Sierra Oaks Dental Sacramento California | Sacramento Dentist | Sedation Dentistry
Phone | (916) 481-2000
Does ice water cause you to wince? Is a bite of ice cream shooting pain in your teeth? Does a hot cup of coffee make your teeth cry out? You’re not alone; millions of people endure tooth sensitivity. In this blog we’re going to dive deeper in to what causes temperature sensitivity.
How Our Teeth Feel
Our teeth have nerves in them. The nerve in each tooth is located inside the enamel structure of the tooth. The nerve is surrounded by pulp and blood vessels. Each tooth has microscopic tubules that run from the pulp chamber inside the tooth to the enamel on the outside of the tooth. This allows the nerve inside the tooth to feel different sensations being applied on the exterior.
Why So Sensitive?
As enamel is worn away on a tooth, the microscopic tubules become shorter and more exposed. This increases the stimulation that the nerve encounters on a regular basis. Enamel can be worn away for many reasons such as chewing hard and crunchy foods, to grinding and clenching, to brushing too hard, or using abrasive pastes. When a tooth lacks enamel structure the nerve gets a shooting jolt or shock whenever you ingest hot or cold, super sweet or sour foods.
Gum recession can also expose more microscopic tubules along the root of the tooth. The enamel of the tooth only protects the crown of the tooth structure while the gums protect the roots. Causes of gum recession are grinding, periodontitis, and improper brushing to name a few. As to be expected, a chipped tooth, a broken tooth, or a cavity can also increase sensitivity.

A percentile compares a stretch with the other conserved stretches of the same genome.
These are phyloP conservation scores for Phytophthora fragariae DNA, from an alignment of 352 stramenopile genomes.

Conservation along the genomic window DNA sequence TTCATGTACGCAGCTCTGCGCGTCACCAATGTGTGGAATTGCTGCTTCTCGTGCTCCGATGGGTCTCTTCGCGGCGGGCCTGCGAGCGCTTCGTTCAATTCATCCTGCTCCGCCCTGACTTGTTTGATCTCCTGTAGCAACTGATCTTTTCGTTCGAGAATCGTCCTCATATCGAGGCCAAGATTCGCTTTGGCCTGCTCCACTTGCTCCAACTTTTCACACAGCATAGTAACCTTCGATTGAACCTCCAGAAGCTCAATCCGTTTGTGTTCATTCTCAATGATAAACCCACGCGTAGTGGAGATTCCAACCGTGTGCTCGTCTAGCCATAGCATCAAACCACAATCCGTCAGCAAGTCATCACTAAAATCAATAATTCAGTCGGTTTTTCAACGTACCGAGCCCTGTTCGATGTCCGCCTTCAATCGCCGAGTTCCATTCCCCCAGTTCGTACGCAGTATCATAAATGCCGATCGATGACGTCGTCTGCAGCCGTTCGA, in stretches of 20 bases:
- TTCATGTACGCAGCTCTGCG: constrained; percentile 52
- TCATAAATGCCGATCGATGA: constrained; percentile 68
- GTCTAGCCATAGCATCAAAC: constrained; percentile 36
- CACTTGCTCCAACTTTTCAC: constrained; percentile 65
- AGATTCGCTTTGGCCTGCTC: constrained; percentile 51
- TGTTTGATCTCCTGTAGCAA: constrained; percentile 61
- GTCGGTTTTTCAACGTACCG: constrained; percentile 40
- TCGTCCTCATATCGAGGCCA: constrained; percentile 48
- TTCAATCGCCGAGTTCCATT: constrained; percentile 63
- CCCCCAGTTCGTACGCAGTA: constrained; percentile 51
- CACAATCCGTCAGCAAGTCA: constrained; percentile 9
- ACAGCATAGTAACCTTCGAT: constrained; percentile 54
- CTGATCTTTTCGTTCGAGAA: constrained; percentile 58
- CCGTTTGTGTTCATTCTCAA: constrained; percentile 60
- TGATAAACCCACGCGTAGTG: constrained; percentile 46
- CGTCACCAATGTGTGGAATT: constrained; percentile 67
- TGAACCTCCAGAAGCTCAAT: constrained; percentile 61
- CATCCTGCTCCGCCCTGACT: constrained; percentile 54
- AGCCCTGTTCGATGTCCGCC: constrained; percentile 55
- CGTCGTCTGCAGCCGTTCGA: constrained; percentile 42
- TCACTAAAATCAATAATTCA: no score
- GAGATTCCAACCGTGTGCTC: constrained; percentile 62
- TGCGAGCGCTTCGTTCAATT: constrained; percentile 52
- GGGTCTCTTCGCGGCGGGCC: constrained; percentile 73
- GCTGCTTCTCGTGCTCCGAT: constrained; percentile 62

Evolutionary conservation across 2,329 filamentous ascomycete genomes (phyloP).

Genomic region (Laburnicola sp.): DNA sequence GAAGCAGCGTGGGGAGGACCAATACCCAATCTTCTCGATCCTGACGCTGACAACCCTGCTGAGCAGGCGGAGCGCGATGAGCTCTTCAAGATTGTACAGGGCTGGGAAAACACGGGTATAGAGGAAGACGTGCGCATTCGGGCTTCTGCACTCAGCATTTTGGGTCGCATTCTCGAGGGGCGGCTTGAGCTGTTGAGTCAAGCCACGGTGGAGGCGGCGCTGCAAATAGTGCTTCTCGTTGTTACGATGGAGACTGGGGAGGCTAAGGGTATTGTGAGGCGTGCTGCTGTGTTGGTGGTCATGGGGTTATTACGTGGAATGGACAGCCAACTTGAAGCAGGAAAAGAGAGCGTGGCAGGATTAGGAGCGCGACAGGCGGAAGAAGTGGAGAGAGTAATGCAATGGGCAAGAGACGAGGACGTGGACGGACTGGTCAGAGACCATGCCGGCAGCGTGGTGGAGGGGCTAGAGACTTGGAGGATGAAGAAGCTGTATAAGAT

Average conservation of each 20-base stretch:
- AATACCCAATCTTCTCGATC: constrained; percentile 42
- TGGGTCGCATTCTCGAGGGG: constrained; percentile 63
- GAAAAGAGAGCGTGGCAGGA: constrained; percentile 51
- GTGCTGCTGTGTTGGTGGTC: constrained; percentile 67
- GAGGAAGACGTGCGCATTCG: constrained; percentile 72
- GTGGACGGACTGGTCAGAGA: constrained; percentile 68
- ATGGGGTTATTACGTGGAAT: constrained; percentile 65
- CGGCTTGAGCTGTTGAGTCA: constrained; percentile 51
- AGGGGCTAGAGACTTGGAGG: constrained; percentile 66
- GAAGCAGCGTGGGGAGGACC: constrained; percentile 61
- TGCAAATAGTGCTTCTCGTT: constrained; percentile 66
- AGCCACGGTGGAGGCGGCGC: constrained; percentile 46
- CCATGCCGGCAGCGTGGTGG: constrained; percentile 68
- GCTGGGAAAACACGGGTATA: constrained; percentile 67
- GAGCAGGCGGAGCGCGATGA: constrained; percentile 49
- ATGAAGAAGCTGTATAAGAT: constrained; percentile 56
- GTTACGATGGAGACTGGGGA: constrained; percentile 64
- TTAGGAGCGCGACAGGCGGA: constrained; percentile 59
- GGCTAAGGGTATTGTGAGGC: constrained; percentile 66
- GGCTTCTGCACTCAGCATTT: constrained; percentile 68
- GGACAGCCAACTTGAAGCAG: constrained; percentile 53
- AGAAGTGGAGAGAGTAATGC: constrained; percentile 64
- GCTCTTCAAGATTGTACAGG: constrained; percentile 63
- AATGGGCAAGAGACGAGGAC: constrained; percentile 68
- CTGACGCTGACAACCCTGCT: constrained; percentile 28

How To Protect Your Teeth
All hope is not lost. You can combat tooth sensitivity on a regular basis and get back to eating ice cream and drinking coffee.
By switching from a standard toothbrush to a soft bristle toothbrush you can reduce enamel erosion and gum recession. Changing your diet to reduce sugary and acidic foods and drinks as well as eating more calcium-based foods can improve enamel health. Also, you can ask your dentist about toothpaste designed for sensitive teeth.
We Can Help Too!
Maintaining proper oral hygiene is the number one defense against tooth sensitivity. Keeping up with routine dentist visits to have your teeth cleaned and have necessary restorative treatment is imperative. If you experience a change in tooth sensitivity then consult with your dentist. Your dentist can administer a fluoride varnish to help protect your teeth as well as the restorative treatment like a filling, crown, or root canal. It’s also possible you need a gum graft to aid receding gums, or maybe you need a prescription-grade toothpaste.